Below are some of Class Cyan's experiences and thoughts...
Feature Profile: Richard Branson
Virgin is one of the world’s most irresistible brands and has expanded into many diverse sectors from travel to telecommunications, health to banking and music to leisure. There are now more than 100 Virgin companies worldwide, employing approximately 60,000 people in over 50 countries.
Having started Virgin as a mail order record retailer in 1970, Branson founded Virgin Records and opened a record shop on Oxford Street, London. After building a recording studio, The Manor, the first Virgin artist, Mike Oldfield, recorded and released ‘Tubular Bells’. Virgin Records went on to sign household names from the Sex Pistols to The Rolling Stones, becoming the biggest independent label in the world.
How do we taste?
Taste is one of the five basic senses. Flavour is detected by combination of taste and smell. We detect the taste of food through taste cells. Taste buds contain about 100 taste cells and are located in structures on the tongue called papillae. The papillae can be seen on the tongue as pinkish bumps, particularly around the edge of the tongue, and can be more easily seen after drinking milk.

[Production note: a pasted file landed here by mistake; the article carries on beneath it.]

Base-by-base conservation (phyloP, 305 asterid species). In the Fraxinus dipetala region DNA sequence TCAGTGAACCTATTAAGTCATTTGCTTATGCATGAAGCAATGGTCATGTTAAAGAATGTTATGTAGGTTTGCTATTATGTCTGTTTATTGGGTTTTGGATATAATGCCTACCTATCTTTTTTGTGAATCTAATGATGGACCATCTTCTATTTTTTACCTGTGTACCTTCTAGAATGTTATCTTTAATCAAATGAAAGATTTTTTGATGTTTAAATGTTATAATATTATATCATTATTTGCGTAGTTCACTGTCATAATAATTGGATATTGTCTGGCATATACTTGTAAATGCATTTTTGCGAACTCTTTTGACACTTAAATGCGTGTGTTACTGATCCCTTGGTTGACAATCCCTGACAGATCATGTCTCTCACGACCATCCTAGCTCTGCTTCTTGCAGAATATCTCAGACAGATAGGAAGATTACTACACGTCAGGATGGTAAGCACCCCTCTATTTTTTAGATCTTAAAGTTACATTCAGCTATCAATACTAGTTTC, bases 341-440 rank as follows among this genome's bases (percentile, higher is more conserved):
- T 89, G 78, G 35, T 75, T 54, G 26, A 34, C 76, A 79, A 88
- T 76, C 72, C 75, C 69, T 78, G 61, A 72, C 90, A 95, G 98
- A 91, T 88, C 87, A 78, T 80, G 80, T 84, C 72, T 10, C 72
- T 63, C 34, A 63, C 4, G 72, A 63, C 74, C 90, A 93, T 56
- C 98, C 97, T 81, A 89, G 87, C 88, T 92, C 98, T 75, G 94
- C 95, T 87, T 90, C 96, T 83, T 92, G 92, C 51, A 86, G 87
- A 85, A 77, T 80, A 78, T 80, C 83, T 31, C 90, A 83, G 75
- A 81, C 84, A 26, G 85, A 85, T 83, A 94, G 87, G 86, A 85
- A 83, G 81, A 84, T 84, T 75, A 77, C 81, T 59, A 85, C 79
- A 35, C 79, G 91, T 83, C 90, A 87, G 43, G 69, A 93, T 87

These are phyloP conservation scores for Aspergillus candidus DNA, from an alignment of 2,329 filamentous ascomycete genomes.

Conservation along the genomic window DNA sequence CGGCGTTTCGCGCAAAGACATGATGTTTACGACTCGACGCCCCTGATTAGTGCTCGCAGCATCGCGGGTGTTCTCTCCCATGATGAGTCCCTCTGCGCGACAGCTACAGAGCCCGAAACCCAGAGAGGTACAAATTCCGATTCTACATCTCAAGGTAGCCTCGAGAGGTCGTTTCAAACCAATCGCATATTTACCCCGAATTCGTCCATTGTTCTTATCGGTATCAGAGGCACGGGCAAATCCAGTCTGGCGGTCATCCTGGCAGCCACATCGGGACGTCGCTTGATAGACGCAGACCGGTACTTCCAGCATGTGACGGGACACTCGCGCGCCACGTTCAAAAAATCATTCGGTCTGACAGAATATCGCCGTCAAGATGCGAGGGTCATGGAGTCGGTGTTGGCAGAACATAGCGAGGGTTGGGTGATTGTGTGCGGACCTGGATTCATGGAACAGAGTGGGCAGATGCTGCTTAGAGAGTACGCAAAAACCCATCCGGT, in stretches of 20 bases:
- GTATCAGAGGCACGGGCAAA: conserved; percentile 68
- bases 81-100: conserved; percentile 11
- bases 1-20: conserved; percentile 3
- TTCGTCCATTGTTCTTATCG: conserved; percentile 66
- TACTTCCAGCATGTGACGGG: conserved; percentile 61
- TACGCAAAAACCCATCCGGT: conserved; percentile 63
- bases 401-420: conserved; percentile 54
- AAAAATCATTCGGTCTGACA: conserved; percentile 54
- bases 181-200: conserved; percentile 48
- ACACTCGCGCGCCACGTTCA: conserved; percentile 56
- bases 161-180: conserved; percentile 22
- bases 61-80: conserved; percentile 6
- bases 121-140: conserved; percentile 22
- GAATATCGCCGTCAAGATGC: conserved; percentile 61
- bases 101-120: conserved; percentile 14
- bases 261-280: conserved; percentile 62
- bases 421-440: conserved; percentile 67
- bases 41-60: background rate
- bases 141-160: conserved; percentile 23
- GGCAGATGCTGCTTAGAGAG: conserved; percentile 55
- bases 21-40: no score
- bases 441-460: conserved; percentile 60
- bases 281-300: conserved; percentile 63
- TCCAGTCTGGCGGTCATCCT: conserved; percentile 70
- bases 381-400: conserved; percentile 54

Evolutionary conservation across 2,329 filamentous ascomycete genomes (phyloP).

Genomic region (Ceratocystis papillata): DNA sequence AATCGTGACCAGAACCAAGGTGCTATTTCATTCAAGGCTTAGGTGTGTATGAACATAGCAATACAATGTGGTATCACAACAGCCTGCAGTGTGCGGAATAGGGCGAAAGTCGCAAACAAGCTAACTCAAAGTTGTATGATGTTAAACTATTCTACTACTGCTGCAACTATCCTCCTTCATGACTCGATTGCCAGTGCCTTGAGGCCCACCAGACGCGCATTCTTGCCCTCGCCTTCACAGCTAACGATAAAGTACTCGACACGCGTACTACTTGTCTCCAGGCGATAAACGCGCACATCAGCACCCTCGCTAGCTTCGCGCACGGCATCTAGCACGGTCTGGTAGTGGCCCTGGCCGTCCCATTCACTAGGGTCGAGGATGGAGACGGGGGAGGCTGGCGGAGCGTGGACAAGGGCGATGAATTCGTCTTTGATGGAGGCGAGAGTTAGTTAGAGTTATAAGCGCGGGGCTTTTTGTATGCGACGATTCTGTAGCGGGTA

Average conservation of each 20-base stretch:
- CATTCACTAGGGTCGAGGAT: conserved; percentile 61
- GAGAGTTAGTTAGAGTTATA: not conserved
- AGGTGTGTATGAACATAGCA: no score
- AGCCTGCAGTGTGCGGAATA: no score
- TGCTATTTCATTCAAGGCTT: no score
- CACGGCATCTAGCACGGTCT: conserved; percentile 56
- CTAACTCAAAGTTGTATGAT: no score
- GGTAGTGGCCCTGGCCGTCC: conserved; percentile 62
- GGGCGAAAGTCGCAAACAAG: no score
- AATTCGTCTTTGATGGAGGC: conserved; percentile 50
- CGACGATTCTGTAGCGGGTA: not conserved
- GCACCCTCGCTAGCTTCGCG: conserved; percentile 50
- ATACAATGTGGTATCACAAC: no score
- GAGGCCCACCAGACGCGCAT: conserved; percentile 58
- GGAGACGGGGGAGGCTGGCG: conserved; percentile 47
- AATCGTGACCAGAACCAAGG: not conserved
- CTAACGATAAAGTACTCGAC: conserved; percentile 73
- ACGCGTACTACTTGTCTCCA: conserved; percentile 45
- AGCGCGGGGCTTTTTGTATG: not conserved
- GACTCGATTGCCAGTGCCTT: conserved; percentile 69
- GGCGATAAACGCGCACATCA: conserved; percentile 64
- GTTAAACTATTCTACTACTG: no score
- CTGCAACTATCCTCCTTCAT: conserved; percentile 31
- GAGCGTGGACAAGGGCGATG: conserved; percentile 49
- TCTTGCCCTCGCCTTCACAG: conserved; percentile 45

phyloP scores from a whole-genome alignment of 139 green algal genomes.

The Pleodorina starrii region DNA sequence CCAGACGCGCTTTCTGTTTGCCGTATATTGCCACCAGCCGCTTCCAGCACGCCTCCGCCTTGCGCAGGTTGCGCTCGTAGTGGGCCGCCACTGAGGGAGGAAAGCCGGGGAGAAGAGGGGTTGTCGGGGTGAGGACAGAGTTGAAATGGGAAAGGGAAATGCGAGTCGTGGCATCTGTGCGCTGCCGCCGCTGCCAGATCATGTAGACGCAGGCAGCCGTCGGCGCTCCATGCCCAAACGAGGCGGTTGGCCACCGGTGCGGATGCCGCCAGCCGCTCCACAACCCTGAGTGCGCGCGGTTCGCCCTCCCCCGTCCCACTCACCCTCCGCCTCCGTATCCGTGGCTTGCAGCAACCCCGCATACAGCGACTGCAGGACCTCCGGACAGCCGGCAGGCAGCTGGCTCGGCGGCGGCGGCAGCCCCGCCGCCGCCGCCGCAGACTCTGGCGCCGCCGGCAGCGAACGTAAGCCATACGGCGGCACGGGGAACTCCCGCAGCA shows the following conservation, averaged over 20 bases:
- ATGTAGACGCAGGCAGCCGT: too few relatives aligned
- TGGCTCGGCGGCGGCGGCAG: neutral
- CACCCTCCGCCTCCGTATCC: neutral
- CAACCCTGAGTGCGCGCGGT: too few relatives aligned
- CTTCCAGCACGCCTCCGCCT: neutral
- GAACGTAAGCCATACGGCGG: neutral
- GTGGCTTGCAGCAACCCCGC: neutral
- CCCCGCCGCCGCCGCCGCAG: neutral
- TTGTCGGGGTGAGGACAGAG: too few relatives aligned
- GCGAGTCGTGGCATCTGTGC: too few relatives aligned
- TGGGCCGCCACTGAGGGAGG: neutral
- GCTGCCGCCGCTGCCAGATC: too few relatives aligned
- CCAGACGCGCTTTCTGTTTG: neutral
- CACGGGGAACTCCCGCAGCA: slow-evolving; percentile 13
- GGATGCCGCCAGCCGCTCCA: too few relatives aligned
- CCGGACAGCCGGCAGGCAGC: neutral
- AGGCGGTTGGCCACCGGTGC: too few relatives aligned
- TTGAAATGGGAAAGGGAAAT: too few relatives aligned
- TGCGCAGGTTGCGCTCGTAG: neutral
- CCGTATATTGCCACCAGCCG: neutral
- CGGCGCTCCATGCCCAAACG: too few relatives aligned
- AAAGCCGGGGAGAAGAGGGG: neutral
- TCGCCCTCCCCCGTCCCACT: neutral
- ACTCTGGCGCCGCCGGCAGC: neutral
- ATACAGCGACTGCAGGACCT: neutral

Each taste cell has a taste pore that is capable of detecting several tastes. The five basic tastes are sweet, salty, sour, bitter and umami (meaty, savoury). The taste cell contains receptors which bind chemicals responsible for sweet, bitter and umami. When these chemicals bind to their specific receptors they activate a pathway in the taste cell which sends a signal to the brain, telling us what the food tastes like. Salty and sour tastes are detected differently by the taste cells. Sodium ions in salt enter taste cells through a channel. Acid is mainly responsible for the sour taste and it is the hydrogen ions that trigger the taste cell to send impulses to the brain.
The taste map (or tongue map) which associated each basic taste with a region of the tongue, originated from a German paper in 1901 which was mistranslated into English. The map has since been scientifically disproven. We now know that each basic taste can be detected all over the tongue where there are taste buds.
The brain taste map